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Departments of Labor, Health and Human Services, and Education, and Related Agencies Appropriations Act, 2004

Location: Washington, DC


Mr. PRYOR. Madam President, I rise today in support of Mr. Dodd's amendment, as well as Mr. Jeffords' and Mr. Hagel's. I know Senator Dayton, my seatmate here, has been a strong advocate of IDEA funding and fully funding IDEA, and I want to mention Senator Dayton because he is such a great advocate on this issue.

There is no commitment we can make, no investment we can make, no service we can perform that is more important to the domestic well-being of this country than to educate our children. It truly is an investment in the future.

I quote a statement from Brown v. Board of Education of Topeka, KS, in 1954:

When I say in these days it is doubtful that any child may reasonably be expected to succeed in life if he is denied the opportunity for an education, such an opportunity is a right which must be made available on equal terms.

That is what IDEA is all about—providing a quality, equal education to our children who are disabled.

This proposal by Senator Dodd will increase the funding for IDEA—unfortunately, not up to the 40 percent threshold the Federal Government committed to several years ago but, nonetheless, a sizable increase in IDEA funding. I am very supportive of Senator Dodd and his efforts.

I also believe that for 27 years, we have found excuse after excuse to break our promise when it comes to IDEA. If it is not one thing it is another. There is always some reason. There is always some explanation. There is always a promise to do better next year. Senator Dodd's leadership and this great amendment he is offering is getting us closer to fulfilling our commitment and our promise this year in this bill.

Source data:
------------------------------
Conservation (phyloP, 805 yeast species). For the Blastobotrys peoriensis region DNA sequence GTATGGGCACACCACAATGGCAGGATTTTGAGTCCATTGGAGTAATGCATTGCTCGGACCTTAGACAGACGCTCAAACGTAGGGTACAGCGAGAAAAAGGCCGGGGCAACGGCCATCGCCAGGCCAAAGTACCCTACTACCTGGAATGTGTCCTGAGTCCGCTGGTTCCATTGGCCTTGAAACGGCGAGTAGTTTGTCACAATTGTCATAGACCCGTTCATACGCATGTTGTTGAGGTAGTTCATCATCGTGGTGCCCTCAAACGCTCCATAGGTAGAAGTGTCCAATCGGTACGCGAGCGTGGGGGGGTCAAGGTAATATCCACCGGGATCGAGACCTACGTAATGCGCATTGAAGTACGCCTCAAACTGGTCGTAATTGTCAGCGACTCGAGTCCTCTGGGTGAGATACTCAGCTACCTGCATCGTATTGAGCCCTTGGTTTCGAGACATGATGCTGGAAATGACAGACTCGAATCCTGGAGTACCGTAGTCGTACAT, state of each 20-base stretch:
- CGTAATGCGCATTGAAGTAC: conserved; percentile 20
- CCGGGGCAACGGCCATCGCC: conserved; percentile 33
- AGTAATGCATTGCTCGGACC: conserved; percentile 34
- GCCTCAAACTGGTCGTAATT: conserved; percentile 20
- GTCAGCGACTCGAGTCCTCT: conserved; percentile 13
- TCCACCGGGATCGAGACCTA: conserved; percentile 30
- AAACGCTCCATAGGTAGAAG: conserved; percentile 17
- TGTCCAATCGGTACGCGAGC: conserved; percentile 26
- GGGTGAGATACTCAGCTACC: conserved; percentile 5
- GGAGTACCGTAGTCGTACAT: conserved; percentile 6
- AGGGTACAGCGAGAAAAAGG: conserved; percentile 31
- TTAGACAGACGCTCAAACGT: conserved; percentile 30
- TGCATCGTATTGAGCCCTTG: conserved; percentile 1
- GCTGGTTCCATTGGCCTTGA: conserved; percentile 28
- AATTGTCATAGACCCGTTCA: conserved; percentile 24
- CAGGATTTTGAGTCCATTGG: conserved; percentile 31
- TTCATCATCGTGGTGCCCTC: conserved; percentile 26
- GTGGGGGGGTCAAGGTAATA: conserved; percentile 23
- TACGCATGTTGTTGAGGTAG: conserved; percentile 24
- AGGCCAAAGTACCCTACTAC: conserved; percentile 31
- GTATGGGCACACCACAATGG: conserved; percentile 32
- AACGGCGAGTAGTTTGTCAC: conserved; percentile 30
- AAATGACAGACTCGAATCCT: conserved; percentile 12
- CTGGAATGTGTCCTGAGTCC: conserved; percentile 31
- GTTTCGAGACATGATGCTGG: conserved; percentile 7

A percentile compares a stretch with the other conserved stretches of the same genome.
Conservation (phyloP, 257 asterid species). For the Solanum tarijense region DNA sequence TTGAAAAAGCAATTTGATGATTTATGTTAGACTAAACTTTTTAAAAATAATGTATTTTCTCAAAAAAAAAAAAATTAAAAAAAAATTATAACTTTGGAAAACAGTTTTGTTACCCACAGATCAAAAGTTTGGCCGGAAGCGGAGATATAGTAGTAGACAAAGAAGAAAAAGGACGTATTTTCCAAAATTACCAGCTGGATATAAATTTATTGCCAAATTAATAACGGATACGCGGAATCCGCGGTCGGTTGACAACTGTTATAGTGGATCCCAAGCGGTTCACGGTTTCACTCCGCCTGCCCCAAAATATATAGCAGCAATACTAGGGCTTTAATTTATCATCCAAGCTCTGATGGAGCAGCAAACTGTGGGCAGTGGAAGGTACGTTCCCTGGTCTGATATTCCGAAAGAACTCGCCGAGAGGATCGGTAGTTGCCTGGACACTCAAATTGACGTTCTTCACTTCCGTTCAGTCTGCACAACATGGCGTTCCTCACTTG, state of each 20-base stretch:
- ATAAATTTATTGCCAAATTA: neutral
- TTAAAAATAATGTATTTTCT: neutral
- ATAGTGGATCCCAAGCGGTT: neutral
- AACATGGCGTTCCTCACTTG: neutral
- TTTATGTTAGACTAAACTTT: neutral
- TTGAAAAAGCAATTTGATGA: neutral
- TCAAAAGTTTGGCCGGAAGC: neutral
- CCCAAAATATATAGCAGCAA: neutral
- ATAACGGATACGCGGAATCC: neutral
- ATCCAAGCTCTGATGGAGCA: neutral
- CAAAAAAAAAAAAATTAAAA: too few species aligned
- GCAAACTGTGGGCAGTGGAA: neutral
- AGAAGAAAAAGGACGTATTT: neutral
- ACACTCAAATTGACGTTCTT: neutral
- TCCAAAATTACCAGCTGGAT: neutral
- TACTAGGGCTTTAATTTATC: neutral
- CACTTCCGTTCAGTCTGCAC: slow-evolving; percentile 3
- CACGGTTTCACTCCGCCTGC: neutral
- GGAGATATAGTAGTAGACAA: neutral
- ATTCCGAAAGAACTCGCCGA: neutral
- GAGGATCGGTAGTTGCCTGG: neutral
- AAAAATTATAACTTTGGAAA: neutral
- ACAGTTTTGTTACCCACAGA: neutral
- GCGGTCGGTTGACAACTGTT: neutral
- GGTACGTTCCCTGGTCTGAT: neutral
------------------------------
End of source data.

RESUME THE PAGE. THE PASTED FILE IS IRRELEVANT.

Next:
In 2003, we appropriated only 17.6 percent of the funding for IDEA. We promised to fund 40 percent. We have never come close. In my State of Arkansas, we have 58,000 disabled children who will benefit from Senator Dodd's amendment.

Again, I thank him for his leadership and for his courage in standing up on this issue. It is very critical for this country that we educate our disabled children.

The last point I wish to make before I turn the floor back over to my colleague from Connecticut is that when I was attorney general of my State, many of the cases dealt with IDEA. Not in all cases, but in many instances, the fundamental problem and the reason the State was being sued was because we were not providing enough money and resources to educate our handicapped children. Today, we are taking a step in the right direction to do that.

I thank the Chair, and I yield back the remainder of my time to my colleague from Connecticut.


Mr. PRYOR. Mr. President, I rise today to support the efforts of Mr. DODD, Mr. JEFFORDS, and Mr. HAGEL, to increase funding for the education of disabled children.

I will also note that a few days ago, Senator DAYTON offered an amendment to increase Federal funding for the Individuals With Disabilities Education Act to its full amount of 40 percent of excess cost to local education agencies.

I was proud to support that effort, although it failed, and I want to thank him for his tireless efforts on behalf of those who cannot always help themselves. I was proud to support it if for no other reason than to call attention to what is right and what is fair and to where our priorities should lay.